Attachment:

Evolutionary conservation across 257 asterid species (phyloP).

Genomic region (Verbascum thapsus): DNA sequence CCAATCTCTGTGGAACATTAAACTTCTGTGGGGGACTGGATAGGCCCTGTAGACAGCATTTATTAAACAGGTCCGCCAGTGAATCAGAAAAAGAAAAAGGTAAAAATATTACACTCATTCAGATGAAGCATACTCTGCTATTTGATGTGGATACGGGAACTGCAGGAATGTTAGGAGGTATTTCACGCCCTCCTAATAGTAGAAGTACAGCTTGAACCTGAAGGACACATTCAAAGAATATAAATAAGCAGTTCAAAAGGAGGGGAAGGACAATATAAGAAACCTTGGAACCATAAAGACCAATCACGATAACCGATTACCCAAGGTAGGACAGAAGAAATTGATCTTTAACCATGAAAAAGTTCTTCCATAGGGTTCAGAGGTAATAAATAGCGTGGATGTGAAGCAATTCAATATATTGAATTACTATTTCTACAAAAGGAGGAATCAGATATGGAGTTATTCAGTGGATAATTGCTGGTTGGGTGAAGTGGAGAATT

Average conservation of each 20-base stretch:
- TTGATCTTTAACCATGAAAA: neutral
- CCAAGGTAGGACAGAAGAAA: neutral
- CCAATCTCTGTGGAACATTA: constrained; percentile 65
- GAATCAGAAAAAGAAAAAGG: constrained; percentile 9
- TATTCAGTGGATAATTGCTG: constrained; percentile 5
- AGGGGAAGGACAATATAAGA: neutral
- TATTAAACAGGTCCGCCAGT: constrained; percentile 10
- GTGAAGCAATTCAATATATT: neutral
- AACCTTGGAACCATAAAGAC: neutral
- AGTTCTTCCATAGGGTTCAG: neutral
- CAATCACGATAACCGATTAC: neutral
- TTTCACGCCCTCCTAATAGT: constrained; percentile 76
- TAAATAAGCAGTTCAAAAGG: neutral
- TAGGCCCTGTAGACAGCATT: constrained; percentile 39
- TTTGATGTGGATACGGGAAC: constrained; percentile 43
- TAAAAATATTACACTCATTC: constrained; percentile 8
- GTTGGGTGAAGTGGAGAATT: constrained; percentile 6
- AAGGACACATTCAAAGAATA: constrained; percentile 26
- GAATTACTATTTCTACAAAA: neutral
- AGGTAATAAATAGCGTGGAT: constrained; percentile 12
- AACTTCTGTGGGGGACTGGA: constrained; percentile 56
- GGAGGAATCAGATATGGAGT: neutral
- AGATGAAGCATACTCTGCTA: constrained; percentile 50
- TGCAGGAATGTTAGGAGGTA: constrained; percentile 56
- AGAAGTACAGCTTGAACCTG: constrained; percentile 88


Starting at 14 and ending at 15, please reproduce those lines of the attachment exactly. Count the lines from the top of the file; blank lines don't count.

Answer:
- CAATCACGATAACCGATTAC: neutral
- TTTCACGCCCTCCTAATAGT: constrained; percentile 76